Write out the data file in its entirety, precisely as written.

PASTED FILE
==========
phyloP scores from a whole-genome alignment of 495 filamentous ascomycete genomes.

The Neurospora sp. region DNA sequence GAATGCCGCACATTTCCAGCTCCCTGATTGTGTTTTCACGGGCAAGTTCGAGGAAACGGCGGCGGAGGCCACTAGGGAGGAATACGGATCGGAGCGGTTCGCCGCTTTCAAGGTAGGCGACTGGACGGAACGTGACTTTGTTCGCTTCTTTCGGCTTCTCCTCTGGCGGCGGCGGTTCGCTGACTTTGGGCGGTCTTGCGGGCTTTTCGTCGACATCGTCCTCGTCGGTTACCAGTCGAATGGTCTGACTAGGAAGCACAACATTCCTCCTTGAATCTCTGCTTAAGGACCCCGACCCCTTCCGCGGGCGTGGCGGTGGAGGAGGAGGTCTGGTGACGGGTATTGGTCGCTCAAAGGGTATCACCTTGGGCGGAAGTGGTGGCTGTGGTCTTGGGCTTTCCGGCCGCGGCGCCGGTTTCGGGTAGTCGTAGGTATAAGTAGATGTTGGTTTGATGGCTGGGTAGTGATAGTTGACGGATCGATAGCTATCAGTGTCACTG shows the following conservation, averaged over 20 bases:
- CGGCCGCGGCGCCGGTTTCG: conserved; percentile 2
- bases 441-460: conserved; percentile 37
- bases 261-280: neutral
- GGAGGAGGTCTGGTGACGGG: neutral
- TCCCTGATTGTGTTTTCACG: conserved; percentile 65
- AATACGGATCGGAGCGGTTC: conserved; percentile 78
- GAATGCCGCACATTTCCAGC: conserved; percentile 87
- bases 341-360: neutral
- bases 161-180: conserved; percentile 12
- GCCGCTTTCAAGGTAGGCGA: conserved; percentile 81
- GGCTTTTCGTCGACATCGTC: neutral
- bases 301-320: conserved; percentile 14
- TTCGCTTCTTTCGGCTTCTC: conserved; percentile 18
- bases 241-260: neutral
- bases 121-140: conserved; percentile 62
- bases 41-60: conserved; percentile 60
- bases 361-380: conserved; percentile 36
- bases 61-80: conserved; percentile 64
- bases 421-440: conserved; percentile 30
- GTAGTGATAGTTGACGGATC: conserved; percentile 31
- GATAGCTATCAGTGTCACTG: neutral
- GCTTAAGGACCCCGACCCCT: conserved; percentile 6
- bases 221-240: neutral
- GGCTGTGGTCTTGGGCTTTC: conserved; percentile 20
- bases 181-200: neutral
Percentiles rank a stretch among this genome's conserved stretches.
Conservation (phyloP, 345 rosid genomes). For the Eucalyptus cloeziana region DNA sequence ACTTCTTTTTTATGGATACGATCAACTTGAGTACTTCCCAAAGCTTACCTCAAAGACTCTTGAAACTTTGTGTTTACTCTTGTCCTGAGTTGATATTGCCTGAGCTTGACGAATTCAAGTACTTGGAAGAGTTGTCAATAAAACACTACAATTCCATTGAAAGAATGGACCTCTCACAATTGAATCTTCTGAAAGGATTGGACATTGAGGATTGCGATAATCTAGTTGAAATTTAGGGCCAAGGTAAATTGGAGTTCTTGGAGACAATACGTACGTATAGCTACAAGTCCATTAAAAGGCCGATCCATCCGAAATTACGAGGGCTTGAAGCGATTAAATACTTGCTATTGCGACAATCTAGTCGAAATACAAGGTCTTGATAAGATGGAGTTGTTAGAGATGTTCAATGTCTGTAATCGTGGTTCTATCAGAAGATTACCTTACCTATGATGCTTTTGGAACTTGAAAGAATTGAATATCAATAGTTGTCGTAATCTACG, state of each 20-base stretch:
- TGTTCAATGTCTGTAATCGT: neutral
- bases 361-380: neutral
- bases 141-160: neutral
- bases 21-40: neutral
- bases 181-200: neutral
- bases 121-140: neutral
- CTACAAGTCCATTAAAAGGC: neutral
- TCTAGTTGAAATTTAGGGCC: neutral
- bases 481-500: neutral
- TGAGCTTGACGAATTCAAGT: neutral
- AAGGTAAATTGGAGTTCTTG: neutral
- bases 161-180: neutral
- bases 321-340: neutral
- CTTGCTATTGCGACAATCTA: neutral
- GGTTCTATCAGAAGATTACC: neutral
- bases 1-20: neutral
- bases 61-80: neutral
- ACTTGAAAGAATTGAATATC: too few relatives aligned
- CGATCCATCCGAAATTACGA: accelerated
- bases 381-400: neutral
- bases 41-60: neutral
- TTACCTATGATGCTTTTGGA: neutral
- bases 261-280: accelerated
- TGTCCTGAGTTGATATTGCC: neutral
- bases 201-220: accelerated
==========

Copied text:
phyloP scores from a whole-genome alignment of 495 filamentous ascomycete genomes.

The Neurospora sp. region DNA sequence GAATGCCGCACATTTCCAGCTCCCTGATTGTGTTTTCACGGGCAAGTTCGAGGAAACGGCGGCGGAGGCCACTAGGGAGGAATACGGATCGGAGCGGTTCGCCGCTTTCAAGGTAGGCGACTGGACGGAACGTGACTTTGTTCGCTTCTTTCGGCTTCTCCTCTGGCGGCGGCGGTTCGCTGACTTTGGGCGGTCTTGCGGGCTTTTCGTCGACATCGTCCTCGTCGGTTACCAGTCGAATGGTCTGACTAGGAAGCACAACATTCCTCCTTGAATCTCTGCTTAAGGACCCCGACCCCTTCCGCGGGCGTGGCGGTGGAGGAGGAGGTCTGGTGACGGGTATTGGTCGCTCAAAGGGTATCACCTTGGGCGGAAGTGGTGGCTGTGGTCTTGGGCTTTCCGGCCGCGGCGCCGGTTTCGGGTAGTCGTAGGTATAAGTAGATGTTGGTTTGATGGCTGGGTAGTGATAGTTGACGGATCGATAGCTATCAGTGTCACTG shows the following conservation, averaged over 20 bases:
- CGGCCGCGGCGCCGGTTTCG: conserved; percentile 2
- bases 441-460: conserved; percentile 37
- bases 261-280: neutral
- GGAGGAGGTCTGGTGACGGG: neutral
- TCCCTGATTGTGTTTTCACG: conserved; percentile 65
- AATACGGATCGGAGCGGTTC: conserved; percentile 78
- GAATGCCGCACATTTCCAGC: conserved; percentile 87
- bases 341-360: neutral
- bases 161-180: conserved; percentile 12
- GCCGCTTTCAAGGTAGGCGA: conserved; percentile 81
- GGCTTTTCGTCGACATCGTC: neutral
- bases 301-320: conserved; percentile 14
- TTCGCTTCTTTCGGCTTCTC: conserved; percentile 18
- bases 241-260: neutral
- bases 121-140: conserved; percentile 62
- bases 41-60: conserved; percentile 60
- bases 361-380: conserved; percentile 36
- bases 61-80: conserved; percentile 64
- bases 421-440: conserved; percentile 30
- GTAGTGATAGTTGACGGATC: conserved; percentile 31
- GATAGCTATCAGTGTCACTG: neutral
- GCTTAAGGACCCCGACCCCT: conserved; percentile 6
- bases 221-240: neutral
- GGCTGTGGTCTTGGGCTTTC: conserved; percentile 20
- bases 181-200: neutral
Percentiles rank a stretch among this genome's conserved stretches.
Conservation (phyloP, 345 rosid genomes). For the Eucalyptus cloeziana region DNA sequence ACTTCTTTTTTATGGATACGATCAACTTGAGTACTTCCCAAAGCTTACCTCAAAGACTCTTGAAACTTTGTGTTTACTCTTGTCCTGAGTTGATATTGCCTGAGCTTGACGAATTCAAGTACTTGGAAGAGTTGTCAATAAAACACTACAATTCCATTGAAAGAATGGACCTCTCACAATTGAATCTTCTGAAAGGATTGGACATTGAGGATTGCGATAATCTAGTTGAAATTTAGGGCCAAGGTAAATTGGAGTTCTTGGAGACAATACGTACGTATAGCTACAAGTCCATTAAAAGGCCGATCCATCCGAAATTACGAGGGCTTGAAGCGATTAAATACTTGCTATTGCGACAATCTAGTCGAAATACAAGGTCTTGATAAGATGGAGTTGTTAGAGATGTTCAATGTCTGTAATCGTGGTTCTATCAGAAGATTACCTTACCTATGATGCTTTTGGAACTTGAAAGAATTGAATATCAATAGTTGTCGTAATCTACG, state of each 20-base stretch:
- TGTTCAATGTCTGTAATCGT: neutral
- bases 361-380: neutral
- bases 141-160: neutral
- bases 21-40: neutral
- bases 181-200: neutral
- bases 121-140: neutral
- CTACAAGTCCATTAAAAGGC: neutral
- TCTAGTTGAAATTTAGGGCC: neutral
- bases 481-500: neutral
- TGAGCTTGACGAATTCAAGT: neutral
- AAGGTAAATTGGAGTTCTTG: neutral
- bases 161-180: neutral
- bases 321-340: neutral
- CTTGCTATTGCGACAATCTA: neutral
- GGTTCTATCAGAAGATTACC: neutral
- bases 1-20: neutral
- bases 61-80: neutral
- ACTTGAAAGAATTGAATATC: too few relatives aligned
- CGATCCATCCGAAATTACGA: accelerated
- bases 381-400: neutral
- bases 41-60: neutral
- TTACCTATGATGCTTTTGGA: neutral
- bases 261-280: accelerated
- TGTCCTGAGTTGATATTGCC: neutral
- bases 201-220: accelerated